As the world continues to become smaller and more interconnected, CCI faculty members have expanded their horizons by traveling to conferences throughout the world. During the past year, faculty traveled to such places as Italy, Turkey, Great Britain, and Singapore to share their research and interact with international scholars and practitioners. This article details some of the benefits associated with participating first hand in the globalization process as shared by Ben Bates (JEM), Mark Harmon (JEM), Bharat Mehra (SIS), Michael Palenchar (AdvPR), and Erin Whiteside (JEM).
“It is an enormous benefit to present my research to an international audience as the feedback and discussion comes from a much broader perspective,” says JEM Assistant Professor Erin Whiteside. “The opportunity to talk with scholars who specialize in a common area of interest and who come from non-U.S. educational backgrounds lead to the raising of issues and questions U.S.-based researchers have not considered.” Whiteside also says that presenting her work at international conferences has helped “me develop research partnerships and funding opportunities with international scholars and allowed me to connect with top journal editors in my field.”
JEM Professor Ben Bates notes that “international experiences provide me with access to international scholars, government officials (from related oversight agencies), and media practitioners. Without attendance at international conferences, I would not have been able to establish and cultivate these invaluable professional relationships.”
SIS Associate Professor Bharat Mehra says “attending the 2012 International Federation of Library Associations and Institutions Conference in Helsinki, Finland, allowed me to share our innovative IMLS funded ITRL research with colleagues from around the world. This brought international attention to the research being conducted at UTK and to IMLS, the grant provider.”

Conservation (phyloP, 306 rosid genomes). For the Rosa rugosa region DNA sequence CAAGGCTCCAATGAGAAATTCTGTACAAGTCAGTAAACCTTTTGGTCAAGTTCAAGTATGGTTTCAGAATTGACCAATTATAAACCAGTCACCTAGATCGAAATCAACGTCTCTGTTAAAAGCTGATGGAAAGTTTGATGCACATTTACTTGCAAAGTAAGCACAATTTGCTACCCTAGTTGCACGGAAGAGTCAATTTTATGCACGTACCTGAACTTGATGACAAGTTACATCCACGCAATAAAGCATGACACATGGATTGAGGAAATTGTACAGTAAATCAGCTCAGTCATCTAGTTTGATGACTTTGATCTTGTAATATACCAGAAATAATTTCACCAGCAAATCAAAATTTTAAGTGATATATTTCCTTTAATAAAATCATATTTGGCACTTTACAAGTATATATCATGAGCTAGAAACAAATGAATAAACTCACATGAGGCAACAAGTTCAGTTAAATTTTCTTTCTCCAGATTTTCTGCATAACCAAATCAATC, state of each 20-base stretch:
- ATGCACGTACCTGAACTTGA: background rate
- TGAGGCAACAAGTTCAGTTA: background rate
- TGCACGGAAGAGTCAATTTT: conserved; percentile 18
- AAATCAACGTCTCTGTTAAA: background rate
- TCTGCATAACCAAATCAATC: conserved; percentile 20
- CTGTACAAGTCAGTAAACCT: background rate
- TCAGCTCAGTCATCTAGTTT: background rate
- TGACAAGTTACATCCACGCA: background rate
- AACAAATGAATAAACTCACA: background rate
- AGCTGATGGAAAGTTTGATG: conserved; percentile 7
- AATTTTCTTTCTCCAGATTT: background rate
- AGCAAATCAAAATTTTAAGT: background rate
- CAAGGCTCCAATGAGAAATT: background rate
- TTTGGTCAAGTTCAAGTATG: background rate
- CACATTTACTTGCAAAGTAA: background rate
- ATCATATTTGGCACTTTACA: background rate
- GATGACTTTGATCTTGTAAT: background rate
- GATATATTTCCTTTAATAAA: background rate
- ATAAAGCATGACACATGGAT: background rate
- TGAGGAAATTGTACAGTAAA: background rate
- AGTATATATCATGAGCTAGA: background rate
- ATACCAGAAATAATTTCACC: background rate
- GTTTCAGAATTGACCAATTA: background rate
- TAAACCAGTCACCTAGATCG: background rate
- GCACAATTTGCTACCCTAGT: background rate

Students also benefit from faculty travel to international conferences. JEM Professors Ben Bates and Mark Harmon presented their research at a conference in Istanbul last October. During the conference, Harmon met a representative from Ofcom (a UK agency similar to our FCC). He later contacted the individual he met to set up a field trip to Ofcom for his London study abroad students during summer 2013. Another example of how students benefit comes from Whiteside. She indicates that “It is always helpful to hear research results and ideas from individuals from other countries whose backgrounds, in terms of education, research paradigms and theoretical approach, are different from mine. I am then able to bring these broadened perspectives back to the classroom to give my students a more dimensional educational experience.”
Additional advantages of attending and presenting at international conferences are exemplified by Dr. Michael Palenchar, associate professor in the School of Advertising and Public Relations. In addition to presenting a paper and chairing a research paper session at this summer’s ICA conference in London, he also attended the Barcelona PR Meeting #3: International PR 2013 Conference. As a result of discussions that took place at these conferences Palenchar has been formally invited by the University of Waikato, New Zealand, to present his research to the faculty, meet with academic and private practitioners/institutions about his research, and lead discussions with Waikato University undergraduate/graduate students sometime in 2014.
“The monetary costs associated with international travel can be challenging, but the benefits gained by our faculty and students far exceed the investment required,” said CCI Dean Mike Wirth. “Sharing our research, exchanging ideas and building relationships with leading international scholars and practitioners is a critical part of CCI’s efforts to build CCI’s reputation and help UTK become a Top 25 public research university.”